For everyone who was excited about the potential of a business called Theranos, which thrilled everyone with its plans for a revolutionary blood test that could provide detailed information in hours just with the prick of a finger, you are probably about to be let down.

It’s unlikely that the quick operation can deliver on all the promises it made. The company is currently valued at an impressive $10 billion—not bad for anyone, let alone its young founder Elizabeth Holmes, who was 19 when she started the company. Theranos promised to deliver technology that could run blood tests just with a small finger prick rather than a needle in the arm, but the legitimacy of these claims is quickly dropping.

Some Theranos employees were already uncertain about how accurate the test machine was, and a new study from the Wall Street Journal calls Theranos’s methods further into question. A former Theranos employee said that the company did not report test results that called the precision of the test machine, Edison, into question, providing only the results that made the company and the technology look good.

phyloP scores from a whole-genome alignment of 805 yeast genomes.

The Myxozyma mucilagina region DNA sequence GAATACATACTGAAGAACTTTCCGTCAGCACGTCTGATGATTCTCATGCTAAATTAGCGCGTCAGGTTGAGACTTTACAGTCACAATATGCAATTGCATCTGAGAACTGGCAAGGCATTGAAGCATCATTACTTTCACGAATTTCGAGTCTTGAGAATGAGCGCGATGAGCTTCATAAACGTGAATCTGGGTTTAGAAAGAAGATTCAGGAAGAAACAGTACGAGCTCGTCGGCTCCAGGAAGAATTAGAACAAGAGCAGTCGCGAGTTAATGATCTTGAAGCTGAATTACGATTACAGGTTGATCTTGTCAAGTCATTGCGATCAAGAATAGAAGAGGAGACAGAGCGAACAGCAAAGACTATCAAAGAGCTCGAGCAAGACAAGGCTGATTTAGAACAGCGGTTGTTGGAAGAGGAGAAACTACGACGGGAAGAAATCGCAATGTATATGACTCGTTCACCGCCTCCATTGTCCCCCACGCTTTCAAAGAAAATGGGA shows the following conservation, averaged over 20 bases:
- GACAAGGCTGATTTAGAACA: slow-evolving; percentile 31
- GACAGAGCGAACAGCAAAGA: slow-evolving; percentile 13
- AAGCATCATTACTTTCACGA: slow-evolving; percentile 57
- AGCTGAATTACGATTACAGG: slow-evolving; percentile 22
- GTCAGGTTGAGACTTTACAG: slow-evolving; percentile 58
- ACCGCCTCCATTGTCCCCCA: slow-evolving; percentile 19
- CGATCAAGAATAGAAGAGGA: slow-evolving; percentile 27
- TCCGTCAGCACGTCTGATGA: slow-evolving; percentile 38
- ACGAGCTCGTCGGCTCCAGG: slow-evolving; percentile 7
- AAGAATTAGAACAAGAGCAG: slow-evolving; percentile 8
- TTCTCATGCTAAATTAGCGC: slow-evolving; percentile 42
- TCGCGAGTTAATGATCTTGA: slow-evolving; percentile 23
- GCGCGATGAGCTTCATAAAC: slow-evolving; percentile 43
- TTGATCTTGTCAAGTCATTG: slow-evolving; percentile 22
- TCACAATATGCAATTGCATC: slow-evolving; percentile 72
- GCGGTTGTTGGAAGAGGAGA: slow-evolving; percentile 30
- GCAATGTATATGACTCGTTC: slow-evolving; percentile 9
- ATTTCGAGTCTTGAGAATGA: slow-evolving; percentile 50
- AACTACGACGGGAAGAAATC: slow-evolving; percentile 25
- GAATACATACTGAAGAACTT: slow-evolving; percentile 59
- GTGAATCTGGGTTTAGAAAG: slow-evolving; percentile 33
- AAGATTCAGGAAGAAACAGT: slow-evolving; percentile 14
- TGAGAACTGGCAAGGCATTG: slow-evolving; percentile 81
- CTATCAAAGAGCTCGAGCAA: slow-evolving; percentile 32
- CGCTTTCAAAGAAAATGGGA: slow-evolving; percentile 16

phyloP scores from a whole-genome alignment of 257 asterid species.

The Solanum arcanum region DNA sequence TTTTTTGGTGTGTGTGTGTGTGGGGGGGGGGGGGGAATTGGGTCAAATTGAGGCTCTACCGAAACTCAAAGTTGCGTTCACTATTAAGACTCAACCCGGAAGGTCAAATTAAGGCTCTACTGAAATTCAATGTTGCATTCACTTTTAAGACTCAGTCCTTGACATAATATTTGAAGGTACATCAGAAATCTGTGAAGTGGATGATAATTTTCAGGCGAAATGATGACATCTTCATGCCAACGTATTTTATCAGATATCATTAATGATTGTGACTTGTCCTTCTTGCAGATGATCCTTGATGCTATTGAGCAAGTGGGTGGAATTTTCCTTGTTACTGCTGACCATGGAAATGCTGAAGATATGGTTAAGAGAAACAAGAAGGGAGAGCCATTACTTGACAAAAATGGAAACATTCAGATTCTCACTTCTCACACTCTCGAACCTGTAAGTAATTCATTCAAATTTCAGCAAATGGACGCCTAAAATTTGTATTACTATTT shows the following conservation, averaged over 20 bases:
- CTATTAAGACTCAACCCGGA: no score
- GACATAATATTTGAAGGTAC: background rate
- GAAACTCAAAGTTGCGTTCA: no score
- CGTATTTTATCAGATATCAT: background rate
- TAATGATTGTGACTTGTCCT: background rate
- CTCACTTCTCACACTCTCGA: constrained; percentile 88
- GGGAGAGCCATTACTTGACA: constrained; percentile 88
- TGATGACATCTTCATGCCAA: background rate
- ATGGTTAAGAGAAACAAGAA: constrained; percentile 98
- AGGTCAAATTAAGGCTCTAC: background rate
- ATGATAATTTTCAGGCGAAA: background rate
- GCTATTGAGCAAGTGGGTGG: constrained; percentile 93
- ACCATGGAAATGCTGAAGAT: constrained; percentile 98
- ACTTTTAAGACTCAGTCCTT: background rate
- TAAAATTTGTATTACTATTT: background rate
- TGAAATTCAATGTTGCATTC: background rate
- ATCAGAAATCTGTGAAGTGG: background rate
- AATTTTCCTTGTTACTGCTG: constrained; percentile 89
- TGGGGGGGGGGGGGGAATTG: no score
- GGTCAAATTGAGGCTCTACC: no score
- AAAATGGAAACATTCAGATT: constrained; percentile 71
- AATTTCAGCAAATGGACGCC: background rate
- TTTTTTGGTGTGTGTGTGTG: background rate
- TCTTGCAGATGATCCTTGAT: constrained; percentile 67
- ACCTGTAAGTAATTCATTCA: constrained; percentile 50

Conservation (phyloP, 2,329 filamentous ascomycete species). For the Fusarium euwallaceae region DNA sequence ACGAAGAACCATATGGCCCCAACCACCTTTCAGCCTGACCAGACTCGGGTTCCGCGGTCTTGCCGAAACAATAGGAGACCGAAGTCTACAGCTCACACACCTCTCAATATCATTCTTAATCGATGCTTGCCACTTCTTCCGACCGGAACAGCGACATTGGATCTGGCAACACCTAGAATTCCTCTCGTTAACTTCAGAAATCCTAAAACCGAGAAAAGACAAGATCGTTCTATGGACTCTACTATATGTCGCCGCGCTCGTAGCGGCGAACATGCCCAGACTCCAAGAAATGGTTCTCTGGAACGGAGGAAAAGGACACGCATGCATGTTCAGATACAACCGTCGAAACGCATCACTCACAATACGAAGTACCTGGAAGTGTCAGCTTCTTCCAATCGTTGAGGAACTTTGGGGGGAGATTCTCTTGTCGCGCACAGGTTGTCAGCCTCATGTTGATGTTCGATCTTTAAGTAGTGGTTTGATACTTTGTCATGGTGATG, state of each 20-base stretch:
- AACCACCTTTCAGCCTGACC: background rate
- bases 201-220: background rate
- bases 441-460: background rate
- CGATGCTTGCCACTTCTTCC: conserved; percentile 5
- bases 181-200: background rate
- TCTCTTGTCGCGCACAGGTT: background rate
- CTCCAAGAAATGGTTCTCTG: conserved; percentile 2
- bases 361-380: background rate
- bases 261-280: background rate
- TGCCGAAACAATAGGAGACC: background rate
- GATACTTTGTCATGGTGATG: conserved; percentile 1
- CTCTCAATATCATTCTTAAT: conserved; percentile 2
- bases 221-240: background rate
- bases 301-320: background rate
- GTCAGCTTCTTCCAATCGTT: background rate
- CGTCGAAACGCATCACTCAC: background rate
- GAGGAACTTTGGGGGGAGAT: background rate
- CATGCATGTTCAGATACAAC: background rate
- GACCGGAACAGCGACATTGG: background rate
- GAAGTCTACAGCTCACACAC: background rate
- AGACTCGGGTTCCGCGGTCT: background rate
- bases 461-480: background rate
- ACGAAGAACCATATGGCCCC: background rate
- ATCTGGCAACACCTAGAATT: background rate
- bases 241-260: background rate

The company says it has abided by all California federal laws and has not lied about its own achievements, but the Edison machine is being used for only 15 kinds of tests, while other tests are still being performed in traditional ways, leading to a small pool of usable data.

Additionally, the Journal notes that Theranos deleted a sentence on its site that said, “Many of our tests require only a few drops of blood,” as well as a reference to the amount of blood collected per sample.

There is still a lot we don’t know about the company and its processes, including whether or not they’re even effective. The company has received approval for one test and has certifications to open lab testing facilities; the other 240 tests the company would like to do are still pending approval.

It is difficult to assess the quality and efficacy of the simple testing method without full disclosure of Theranos’s materials. Much remains to be seen, but it’s likely that Theranos’s methods are too good to be true.